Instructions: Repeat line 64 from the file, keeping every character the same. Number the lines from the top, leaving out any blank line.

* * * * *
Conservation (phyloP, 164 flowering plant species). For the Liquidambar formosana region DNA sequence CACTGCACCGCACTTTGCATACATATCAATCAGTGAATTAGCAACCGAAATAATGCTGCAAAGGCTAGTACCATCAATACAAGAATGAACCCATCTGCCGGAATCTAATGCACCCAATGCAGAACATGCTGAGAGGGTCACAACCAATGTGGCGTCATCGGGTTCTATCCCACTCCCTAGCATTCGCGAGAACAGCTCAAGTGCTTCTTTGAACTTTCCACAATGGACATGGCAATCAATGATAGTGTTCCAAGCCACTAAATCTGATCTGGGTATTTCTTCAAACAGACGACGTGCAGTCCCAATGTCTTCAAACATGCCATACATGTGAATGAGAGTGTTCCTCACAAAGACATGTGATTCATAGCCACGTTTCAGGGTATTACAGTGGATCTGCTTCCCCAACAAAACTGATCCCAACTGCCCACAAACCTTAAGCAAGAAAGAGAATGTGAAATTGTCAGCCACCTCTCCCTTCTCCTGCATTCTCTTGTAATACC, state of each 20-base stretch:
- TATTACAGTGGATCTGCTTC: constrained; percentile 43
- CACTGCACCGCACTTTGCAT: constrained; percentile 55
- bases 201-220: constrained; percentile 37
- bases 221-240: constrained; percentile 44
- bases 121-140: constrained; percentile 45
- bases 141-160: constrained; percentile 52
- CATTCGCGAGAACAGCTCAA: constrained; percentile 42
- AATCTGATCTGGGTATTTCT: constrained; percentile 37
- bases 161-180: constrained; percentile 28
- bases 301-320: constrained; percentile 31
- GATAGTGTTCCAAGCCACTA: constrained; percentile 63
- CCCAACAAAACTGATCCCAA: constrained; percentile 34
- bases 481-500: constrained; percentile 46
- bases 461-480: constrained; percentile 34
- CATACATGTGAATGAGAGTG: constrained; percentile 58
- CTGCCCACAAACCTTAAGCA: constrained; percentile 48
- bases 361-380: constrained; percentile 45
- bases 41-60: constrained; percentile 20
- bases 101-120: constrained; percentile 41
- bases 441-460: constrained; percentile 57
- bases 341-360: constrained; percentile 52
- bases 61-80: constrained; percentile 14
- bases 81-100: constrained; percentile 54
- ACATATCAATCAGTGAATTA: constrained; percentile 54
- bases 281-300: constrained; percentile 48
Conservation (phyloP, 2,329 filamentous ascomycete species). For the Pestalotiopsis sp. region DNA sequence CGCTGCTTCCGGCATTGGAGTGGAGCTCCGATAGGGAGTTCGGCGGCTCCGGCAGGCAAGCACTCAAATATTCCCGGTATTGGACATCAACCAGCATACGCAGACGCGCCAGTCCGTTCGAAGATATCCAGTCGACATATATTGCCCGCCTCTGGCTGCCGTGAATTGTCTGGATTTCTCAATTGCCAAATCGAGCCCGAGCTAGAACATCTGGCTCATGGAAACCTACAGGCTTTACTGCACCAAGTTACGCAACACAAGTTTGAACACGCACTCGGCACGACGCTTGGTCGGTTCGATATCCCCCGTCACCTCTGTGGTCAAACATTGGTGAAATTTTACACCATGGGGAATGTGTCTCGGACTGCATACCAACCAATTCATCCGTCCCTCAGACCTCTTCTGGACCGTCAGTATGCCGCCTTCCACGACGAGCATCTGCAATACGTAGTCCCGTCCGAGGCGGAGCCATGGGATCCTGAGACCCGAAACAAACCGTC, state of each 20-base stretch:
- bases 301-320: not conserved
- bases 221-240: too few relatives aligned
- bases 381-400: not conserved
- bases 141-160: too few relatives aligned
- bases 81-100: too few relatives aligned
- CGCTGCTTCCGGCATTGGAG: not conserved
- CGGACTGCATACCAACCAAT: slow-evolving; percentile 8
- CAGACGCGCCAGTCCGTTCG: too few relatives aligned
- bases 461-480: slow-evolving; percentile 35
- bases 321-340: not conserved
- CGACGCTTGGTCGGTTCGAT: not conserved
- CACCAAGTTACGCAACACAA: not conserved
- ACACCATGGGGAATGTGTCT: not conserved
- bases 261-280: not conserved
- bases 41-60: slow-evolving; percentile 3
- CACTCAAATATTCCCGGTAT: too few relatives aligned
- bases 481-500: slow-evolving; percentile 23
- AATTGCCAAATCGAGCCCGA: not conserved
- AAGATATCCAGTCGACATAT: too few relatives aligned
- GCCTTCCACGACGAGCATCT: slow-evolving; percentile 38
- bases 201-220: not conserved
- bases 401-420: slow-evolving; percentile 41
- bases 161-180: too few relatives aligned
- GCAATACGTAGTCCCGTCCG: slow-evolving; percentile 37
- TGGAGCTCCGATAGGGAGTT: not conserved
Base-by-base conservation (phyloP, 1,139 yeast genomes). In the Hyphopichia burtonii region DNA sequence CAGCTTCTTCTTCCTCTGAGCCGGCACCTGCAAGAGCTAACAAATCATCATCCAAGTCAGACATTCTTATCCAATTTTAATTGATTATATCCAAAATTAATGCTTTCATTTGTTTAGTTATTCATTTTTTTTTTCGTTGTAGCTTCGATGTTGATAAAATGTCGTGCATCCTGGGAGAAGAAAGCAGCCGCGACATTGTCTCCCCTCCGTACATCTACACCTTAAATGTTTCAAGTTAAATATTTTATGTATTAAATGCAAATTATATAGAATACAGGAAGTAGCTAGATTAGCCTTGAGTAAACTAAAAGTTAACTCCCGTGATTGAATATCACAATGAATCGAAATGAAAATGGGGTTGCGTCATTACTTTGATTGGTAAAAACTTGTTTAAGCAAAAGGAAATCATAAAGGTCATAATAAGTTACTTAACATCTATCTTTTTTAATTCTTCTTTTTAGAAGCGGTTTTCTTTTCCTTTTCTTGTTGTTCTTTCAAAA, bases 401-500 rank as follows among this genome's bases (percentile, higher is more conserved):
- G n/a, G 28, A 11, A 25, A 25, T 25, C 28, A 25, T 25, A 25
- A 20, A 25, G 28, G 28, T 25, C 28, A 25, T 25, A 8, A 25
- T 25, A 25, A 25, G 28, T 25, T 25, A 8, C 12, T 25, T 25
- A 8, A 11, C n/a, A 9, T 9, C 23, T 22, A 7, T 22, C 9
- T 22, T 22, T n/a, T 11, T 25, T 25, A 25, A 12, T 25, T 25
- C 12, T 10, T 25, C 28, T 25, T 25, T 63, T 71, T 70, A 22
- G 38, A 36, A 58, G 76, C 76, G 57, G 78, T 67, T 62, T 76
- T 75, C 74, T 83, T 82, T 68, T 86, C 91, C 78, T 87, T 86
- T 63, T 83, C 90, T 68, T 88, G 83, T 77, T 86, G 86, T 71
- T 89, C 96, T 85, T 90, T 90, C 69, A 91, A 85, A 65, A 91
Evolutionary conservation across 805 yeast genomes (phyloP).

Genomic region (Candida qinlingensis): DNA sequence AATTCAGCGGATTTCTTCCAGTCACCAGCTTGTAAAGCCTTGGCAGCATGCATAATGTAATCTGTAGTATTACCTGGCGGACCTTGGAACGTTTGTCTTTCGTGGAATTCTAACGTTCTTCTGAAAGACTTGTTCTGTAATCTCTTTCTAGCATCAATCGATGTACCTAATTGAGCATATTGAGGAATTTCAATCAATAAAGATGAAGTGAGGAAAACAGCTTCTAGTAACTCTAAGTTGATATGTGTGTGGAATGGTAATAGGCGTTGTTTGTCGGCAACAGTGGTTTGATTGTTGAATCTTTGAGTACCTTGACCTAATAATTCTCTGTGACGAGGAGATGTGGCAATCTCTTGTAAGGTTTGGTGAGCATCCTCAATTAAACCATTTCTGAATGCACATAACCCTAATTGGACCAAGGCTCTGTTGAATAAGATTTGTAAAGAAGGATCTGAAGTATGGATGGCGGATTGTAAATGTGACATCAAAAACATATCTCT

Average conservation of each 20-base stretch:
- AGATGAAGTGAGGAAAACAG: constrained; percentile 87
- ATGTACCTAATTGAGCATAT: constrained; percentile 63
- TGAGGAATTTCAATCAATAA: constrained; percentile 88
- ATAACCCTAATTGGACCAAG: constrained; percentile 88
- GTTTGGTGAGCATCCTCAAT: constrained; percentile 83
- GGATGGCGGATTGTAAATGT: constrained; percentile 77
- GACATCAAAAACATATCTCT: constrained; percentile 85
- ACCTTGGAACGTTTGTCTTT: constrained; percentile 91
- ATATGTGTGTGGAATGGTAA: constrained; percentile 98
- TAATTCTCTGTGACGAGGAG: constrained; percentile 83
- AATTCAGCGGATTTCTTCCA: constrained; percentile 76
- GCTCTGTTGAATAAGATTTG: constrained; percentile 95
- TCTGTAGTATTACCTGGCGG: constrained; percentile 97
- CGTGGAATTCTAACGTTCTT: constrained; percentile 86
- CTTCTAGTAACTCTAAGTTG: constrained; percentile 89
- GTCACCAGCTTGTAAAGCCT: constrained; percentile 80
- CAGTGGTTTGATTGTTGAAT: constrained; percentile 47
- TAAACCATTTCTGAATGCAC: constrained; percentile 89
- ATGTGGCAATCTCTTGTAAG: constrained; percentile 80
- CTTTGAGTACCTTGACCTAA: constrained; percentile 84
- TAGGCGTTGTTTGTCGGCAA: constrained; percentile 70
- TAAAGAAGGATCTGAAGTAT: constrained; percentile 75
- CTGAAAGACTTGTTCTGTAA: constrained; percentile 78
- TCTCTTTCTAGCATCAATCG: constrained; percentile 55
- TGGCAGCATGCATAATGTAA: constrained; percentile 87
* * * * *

Evolutionary conservation across 805 yeast genomes (phyloP).